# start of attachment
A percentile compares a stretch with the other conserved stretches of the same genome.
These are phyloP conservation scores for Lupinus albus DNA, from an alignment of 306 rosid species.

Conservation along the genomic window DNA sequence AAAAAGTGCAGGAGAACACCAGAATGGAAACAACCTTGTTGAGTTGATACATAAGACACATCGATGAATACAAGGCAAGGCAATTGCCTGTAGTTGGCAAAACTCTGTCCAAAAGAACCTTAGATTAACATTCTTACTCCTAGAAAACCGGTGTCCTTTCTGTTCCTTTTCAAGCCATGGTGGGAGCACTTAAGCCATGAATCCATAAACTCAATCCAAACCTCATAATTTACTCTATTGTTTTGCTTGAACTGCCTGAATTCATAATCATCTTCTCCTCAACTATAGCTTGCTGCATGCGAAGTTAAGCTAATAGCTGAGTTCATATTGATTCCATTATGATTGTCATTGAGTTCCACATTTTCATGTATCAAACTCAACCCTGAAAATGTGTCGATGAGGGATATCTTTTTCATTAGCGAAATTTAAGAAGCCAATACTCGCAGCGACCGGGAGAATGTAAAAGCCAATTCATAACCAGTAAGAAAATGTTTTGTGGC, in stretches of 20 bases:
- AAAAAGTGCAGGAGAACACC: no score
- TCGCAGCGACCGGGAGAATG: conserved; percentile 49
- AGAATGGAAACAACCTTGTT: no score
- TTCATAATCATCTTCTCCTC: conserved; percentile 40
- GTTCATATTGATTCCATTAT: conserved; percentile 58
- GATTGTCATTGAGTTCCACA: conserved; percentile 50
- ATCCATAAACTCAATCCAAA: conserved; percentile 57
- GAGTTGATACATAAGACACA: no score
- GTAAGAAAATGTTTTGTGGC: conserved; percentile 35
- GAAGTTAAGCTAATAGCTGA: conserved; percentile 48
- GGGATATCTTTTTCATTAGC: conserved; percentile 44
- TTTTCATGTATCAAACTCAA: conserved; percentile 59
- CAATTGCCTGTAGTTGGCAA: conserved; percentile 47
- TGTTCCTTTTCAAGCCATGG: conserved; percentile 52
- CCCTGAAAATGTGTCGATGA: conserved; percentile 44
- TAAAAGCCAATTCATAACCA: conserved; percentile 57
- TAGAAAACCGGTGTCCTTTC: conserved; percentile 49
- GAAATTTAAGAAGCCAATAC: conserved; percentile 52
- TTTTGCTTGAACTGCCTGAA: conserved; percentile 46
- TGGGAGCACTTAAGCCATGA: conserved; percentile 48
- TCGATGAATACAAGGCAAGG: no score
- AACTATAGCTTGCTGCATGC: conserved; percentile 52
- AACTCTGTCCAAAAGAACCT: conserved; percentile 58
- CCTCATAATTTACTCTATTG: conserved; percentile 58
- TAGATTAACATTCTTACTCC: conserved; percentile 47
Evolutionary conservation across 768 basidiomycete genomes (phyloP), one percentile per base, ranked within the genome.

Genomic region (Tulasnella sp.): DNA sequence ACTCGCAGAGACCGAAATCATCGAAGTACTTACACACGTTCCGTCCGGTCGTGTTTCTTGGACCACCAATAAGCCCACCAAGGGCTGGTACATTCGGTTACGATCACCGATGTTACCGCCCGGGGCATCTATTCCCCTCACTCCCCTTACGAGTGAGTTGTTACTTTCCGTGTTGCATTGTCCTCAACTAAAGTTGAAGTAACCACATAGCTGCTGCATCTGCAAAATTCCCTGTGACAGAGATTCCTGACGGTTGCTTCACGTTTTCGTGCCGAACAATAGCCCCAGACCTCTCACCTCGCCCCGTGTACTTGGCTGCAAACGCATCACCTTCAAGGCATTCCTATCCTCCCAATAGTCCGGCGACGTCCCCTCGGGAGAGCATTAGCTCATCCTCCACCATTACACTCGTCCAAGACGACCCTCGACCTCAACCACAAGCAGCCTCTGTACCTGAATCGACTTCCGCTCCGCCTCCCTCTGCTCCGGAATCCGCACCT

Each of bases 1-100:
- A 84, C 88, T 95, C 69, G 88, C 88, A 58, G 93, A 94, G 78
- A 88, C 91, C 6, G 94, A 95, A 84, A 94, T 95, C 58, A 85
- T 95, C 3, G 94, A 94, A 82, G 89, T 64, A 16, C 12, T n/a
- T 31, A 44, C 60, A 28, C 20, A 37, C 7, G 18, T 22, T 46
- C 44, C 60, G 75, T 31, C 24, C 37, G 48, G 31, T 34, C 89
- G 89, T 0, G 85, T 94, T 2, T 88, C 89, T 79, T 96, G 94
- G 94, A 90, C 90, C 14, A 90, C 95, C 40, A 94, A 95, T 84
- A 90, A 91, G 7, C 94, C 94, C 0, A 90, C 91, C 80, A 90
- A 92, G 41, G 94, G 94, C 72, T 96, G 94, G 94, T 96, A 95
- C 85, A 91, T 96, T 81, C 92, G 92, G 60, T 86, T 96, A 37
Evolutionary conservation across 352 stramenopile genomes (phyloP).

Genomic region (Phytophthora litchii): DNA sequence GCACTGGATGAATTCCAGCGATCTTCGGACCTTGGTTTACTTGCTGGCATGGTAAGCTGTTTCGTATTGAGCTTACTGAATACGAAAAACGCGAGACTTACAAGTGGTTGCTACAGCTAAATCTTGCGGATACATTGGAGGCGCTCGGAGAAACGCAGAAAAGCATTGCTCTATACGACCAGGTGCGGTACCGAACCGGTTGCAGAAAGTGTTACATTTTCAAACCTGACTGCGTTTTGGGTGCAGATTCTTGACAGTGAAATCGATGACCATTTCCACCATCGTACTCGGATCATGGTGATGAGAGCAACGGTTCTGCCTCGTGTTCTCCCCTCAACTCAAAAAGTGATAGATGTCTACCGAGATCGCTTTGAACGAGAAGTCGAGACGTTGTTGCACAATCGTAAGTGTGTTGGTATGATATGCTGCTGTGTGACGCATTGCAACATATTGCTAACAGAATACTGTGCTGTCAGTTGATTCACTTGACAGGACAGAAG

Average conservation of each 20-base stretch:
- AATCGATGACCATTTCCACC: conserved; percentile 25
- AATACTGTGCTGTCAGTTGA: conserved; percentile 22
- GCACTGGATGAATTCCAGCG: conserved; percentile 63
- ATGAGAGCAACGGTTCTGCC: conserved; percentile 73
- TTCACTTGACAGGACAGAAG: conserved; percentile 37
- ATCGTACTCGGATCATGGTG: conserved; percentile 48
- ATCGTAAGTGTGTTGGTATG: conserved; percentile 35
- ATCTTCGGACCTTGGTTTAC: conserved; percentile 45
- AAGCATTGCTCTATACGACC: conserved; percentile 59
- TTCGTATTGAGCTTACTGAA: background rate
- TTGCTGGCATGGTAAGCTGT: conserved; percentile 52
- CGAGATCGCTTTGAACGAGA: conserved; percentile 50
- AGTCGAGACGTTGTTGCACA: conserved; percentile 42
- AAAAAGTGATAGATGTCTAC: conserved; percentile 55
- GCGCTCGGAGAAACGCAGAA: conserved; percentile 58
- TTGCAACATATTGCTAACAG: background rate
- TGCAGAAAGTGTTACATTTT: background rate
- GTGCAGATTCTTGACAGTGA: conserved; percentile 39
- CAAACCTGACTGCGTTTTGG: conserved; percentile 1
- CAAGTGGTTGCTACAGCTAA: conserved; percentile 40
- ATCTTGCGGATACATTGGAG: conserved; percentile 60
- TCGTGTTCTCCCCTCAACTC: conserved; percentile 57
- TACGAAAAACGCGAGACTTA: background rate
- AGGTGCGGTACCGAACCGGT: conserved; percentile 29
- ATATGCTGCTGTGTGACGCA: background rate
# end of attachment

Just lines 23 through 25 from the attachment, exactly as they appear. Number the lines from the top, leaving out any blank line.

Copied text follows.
- TGGGAGCACTTAAGCCATGA: conserved; percentile 48
- TCGATGAATACAAGGCAAGG: no score
- AACTATAGCTTGCTGCATGC: conserved; percentile 52